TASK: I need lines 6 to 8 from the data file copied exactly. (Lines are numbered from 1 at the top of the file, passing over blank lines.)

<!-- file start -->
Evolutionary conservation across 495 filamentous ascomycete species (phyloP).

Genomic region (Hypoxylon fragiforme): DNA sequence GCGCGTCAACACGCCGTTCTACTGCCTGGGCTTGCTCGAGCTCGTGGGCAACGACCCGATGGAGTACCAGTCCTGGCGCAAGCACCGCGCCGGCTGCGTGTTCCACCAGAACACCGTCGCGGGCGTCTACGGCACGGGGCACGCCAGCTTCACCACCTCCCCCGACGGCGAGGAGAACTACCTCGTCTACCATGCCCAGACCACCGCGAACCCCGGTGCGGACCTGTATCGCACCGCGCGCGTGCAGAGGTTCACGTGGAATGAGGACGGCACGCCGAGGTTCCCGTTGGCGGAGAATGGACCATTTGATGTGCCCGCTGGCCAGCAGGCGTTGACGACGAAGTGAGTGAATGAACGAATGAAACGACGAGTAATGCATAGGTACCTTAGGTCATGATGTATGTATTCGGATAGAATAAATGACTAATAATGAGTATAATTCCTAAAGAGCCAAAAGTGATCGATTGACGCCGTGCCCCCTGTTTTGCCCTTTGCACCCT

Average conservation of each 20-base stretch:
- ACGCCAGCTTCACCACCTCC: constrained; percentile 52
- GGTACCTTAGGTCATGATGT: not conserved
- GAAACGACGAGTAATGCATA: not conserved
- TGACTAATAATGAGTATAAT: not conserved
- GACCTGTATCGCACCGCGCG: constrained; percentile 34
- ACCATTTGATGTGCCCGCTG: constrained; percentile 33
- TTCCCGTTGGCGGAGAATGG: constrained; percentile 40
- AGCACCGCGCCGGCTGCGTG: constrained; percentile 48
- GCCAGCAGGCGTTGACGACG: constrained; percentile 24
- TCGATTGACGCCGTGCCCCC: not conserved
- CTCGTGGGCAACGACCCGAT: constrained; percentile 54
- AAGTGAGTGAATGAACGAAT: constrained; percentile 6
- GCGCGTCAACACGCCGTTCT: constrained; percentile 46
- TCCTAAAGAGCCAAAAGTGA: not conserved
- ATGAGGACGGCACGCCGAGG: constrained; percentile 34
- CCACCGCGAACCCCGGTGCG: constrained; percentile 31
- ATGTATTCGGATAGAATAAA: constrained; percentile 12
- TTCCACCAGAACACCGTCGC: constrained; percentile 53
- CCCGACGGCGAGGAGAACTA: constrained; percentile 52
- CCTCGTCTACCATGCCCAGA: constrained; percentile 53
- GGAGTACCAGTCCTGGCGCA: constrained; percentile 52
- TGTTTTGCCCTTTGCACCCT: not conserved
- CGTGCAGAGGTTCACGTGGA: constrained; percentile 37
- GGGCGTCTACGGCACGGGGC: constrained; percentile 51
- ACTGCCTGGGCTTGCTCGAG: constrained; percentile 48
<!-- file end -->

- GAAACGACGAGTAATGCATA: not conserved
- TGACTAATAATGAGTATAAT: not conserved
- GACCTGTATCGCACCGCGCG: constrained; percentile 34